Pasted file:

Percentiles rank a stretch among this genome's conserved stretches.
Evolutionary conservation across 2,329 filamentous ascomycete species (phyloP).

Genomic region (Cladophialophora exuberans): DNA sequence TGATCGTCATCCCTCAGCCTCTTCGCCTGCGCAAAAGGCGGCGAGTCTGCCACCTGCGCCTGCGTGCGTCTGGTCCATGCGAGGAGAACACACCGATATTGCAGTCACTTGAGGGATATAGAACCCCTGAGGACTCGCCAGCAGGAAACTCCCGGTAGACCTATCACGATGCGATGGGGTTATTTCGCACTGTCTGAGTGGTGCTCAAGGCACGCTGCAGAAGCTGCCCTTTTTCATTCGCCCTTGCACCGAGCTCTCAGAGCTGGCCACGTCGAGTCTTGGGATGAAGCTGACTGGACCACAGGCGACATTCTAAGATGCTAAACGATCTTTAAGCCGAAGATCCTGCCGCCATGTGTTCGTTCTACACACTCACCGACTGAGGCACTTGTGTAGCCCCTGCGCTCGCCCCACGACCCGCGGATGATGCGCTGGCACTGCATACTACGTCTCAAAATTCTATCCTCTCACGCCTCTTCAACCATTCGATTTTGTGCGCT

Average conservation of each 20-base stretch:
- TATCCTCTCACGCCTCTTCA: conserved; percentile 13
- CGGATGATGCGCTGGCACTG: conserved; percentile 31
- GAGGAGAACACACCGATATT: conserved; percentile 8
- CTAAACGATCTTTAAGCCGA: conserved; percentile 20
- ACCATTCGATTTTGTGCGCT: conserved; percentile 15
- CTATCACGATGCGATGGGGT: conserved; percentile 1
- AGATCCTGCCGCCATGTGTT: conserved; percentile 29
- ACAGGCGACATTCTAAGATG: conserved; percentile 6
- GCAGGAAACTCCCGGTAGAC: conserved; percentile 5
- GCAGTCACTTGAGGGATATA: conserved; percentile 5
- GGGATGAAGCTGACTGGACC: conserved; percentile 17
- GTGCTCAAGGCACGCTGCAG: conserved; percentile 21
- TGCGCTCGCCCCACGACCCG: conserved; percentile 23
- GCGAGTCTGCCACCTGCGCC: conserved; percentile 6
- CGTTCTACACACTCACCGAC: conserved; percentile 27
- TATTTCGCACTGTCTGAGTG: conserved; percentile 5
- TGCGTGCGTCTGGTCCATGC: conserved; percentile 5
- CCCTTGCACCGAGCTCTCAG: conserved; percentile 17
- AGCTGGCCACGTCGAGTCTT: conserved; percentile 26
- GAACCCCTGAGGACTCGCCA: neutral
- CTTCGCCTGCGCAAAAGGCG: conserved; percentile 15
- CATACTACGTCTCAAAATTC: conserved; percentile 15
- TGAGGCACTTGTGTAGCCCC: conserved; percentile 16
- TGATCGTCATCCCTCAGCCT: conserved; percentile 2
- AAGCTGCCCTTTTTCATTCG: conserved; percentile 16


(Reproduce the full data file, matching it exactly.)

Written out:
Percentiles rank a stretch among this genome's conserved stretches.
Evolutionary conservation across 2,329 filamentous ascomycete species (phyloP).

Genomic region (Cladophialophora exuberans): DNA sequence TGATCGTCATCCCTCAGCCTCTTCGCCTGCGCAAAAGGCGGCGAGTCTGCCACCTGCGCCTGCGTGCGTCTGGTCCATGCGAGGAGAACACACCGATATTGCAGTCACTTGAGGGATATAGAACCCCTGAGGACTCGCCAGCAGGAAACTCCCGGTAGACCTATCACGATGCGATGGGGTTATTTCGCACTGTCTGAGTGGTGCTCAAGGCACGCTGCAGAAGCTGCCCTTTTTCATTCGCCCTTGCACCGAGCTCTCAGAGCTGGCCACGTCGAGTCTTGGGATGAAGCTGACTGGACCACAGGCGACATTCTAAGATGCTAAACGATCTTTAAGCCGAAGATCCTGCCGCCATGTGTTCGTTCTACACACTCACCGACTGAGGCACTTGTGTAGCCCCTGCGCTCGCCCCACGACCCGCGGATGATGCGCTGGCACTGCATACTACGTCTCAAAATTCTATCCTCTCACGCCTCTTCAACCATTCGATTTTGTGCGCT

Average conservation of each 20-base stretch:
- TATCCTCTCACGCCTCTTCA: conserved; percentile 13
- CGGATGATGCGCTGGCACTG: conserved; percentile 31
- GAGGAGAACACACCGATATT: conserved; percentile 8
- CTAAACGATCTTTAAGCCGA: conserved; percentile 20
- ACCATTCGATTTTGTGCGCT: conserved; percentile 15
- CTATCACGATGCGATGGGGT: conserved; percentile 1
- AGATCCTGCCGCCATGTGTT: conserved; percentile 29
- ACAGGCGACATTCTAAGATG: conserved; percentile 6
- GCAGGAAACTCCCGGTAGAC: conserved; percentile 5
- GCAGTCACTTGAGGGATATA: conserved; percentile 5
- GGGATGAAGCTGACTGGACC: conserved; percentile 17
- GTGCTCAAGGCACGCTGCAG: conserved; percentile 21
- TGCGCTCGCCCCACGACCCG: conserved; percentile 23
- GCGAGTCTGCCACCTGCGCC: conserved; percentile 6
- CGTTCTACACACTCACCGAC: conserved; percentile 27
- TATTTCGCACTGTCTGAGTG: conserved; percentile 5
- TGCGTGCGTCTGGTCCATGC: conserved; percentile 5
- CCCTTGCACCGAGCTCTCAG: conserved; percentile 17
- AGCTGGCCACGTCGAGTCTT: conserved; percentile 26
- GAACCCCTGAGGACTCGCCA: neutral
- CTTCGCCTGCGCAAAAGGCG: conserved; percentile 15
- CATACTACGTCTCAAAATTC: conserved; percentile 15
- TGAGGCACTTGTGTAGCCCC: conserved; percentile 16
- TGATCGTCATCCCTCAGCCT: conserved; percentile 2
- AAGCTGCCCTTTTTCATTCG: conserved; percentile 16